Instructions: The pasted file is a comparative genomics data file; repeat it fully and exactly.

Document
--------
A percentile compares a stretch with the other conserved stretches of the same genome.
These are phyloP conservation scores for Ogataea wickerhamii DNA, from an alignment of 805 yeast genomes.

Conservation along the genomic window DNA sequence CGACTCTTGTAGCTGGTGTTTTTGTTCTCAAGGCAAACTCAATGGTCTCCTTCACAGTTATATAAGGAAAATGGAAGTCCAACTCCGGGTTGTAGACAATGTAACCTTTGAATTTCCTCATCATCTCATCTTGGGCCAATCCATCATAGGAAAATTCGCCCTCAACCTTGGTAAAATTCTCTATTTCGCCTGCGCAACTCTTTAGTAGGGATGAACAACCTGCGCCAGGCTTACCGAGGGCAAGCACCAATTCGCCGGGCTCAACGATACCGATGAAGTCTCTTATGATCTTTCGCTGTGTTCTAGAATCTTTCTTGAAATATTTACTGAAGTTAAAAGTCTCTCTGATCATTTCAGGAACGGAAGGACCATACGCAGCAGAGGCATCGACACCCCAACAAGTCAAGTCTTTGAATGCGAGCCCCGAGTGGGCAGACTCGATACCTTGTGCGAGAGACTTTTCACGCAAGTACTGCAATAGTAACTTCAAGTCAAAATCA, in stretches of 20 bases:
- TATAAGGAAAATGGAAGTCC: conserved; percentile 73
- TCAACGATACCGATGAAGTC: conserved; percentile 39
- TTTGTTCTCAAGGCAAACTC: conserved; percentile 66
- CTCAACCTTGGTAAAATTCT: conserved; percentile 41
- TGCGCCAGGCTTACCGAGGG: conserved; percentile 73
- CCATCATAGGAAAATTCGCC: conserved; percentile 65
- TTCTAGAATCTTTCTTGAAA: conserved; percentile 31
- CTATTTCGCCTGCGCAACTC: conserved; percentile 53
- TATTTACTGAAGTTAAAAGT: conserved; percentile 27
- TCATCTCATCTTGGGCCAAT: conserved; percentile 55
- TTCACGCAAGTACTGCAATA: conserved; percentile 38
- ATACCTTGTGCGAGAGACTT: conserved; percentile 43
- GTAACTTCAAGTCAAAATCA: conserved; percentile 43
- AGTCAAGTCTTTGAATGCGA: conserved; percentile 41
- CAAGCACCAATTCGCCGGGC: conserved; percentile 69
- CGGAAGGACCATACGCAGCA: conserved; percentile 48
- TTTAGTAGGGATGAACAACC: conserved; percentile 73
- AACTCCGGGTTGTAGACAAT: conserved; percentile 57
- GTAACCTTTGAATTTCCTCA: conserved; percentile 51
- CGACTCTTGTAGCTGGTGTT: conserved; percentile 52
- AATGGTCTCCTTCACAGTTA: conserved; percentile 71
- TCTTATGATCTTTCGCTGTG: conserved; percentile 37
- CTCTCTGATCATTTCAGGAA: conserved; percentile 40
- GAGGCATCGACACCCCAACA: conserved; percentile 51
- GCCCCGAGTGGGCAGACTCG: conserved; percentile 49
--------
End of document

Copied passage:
A percentile compares a stretch with the other conserved stretches of the same genome.
These are phyloP conservation scores for Ogataea wickerhamii DNA, from an alignment of 805 yeast genomes.

Conservation along the genomic window DNA sequence CGACTCTTGTAGCTGGTGTTTTTGTTCTCAAGGCAAACTCAATGGTCTCCTTCACAGTTATATAAGGAAAATGGAAGTCCAACTCCGGGTTGTAGACAATGTAACCTTTGAATTTCCTCATCATCTCATCTTGGGCCAATCCATCATAGGAAAATTCGCCCTCAACCTTGGTAAAATTCTCTATTTCGCCTGCGCAACTCTTTAGTAGGGATGAACAACCTGCGCCAGGCTTACCGAGGGCAAGCACCAATTCGCCGGGCTCAACGATACCGATGAAGTCTCTTATGATCTTTCGCTGTGTTCTAGAATCTTTCTTGAAATATTTACTGAAGTTAAAAGTCTCTCTGATCATTTCAGGAACGGAAGGACCATACGCAGCAGAGGCATCGACACCCCAACAAGTCAAGTCTTTGAATGCGAGCCCCGAGTGGGCAGACTCGATACCTTGTGCGAGAGACTTTTCACGCAAGTACTGCAATAGTAACTTCAAGTCAAAATCA, in stretches of 20 bases:
- TATAAGGAAAATGGAAGTCC: conserved; percentile 73
- TCAACGATACCGATGAAGTC: conserved; percentile 39
- TTTGTTCTCAAGGCAAACTC: conserved; percentile 66
- CTCAACCTTGGTAAAATTCT: conserved; percentile 41
- TGCGCCAGGCTTACCGAGGG: conserved; percentile 73
- CCATCATAGGAAAATTCGCC: conserved; percentile 65
- TTCTAGAATCTTTCTTGAAA: conserved; percentile 31
- CTATTTCGCCTGCGCAACTC: conserved; percentile 53
- TATTTACTGAAGTTAAAAGT: conserved; percentile 27
- TCATCTCATCTTGGGCCAAT: conserved; percentile 55
- TTCACGCAAGTACTGCAATA: conserved; percentile 38
- ATACCTTGTGCGAGAGACTT: conserved; percentile 43
- GTAACTTCAAGTCAAAATCA: conserved; percentile 43
- AGTCAAGTCTTTGAATGCGA: conserved; percentile 41
- CAAGCACCAATTCGCCGGGC: conserved; percentile 69
- CGGAAGGACCATACGCAGCA: conserved; percentile 48
- TTTAGTAGGGATGAACAACC: conserved; percentile 73
- AACTCCGGGTTGTAGACAAT: conserved; percentile 57
- GTAACCTTTGAATTTCCTCA: conserved; percentile 51
- CGACTCTTGTAGCTGGTGTT: conserved; percentile 52
- AATGGTCTCCTTCACAGTTA: conserved; percentile 71
- TCTTATGATCTTTCGCTGTG: conserved; percentile 37
- CTCTCTGATCATTTCAGGAA: conserved; percentile 40
- GAGGCATCGACACCCCAACA: conserved; percentile 51
- GCCCCGAGTGGGCAGACTCG: conserved; percentile 49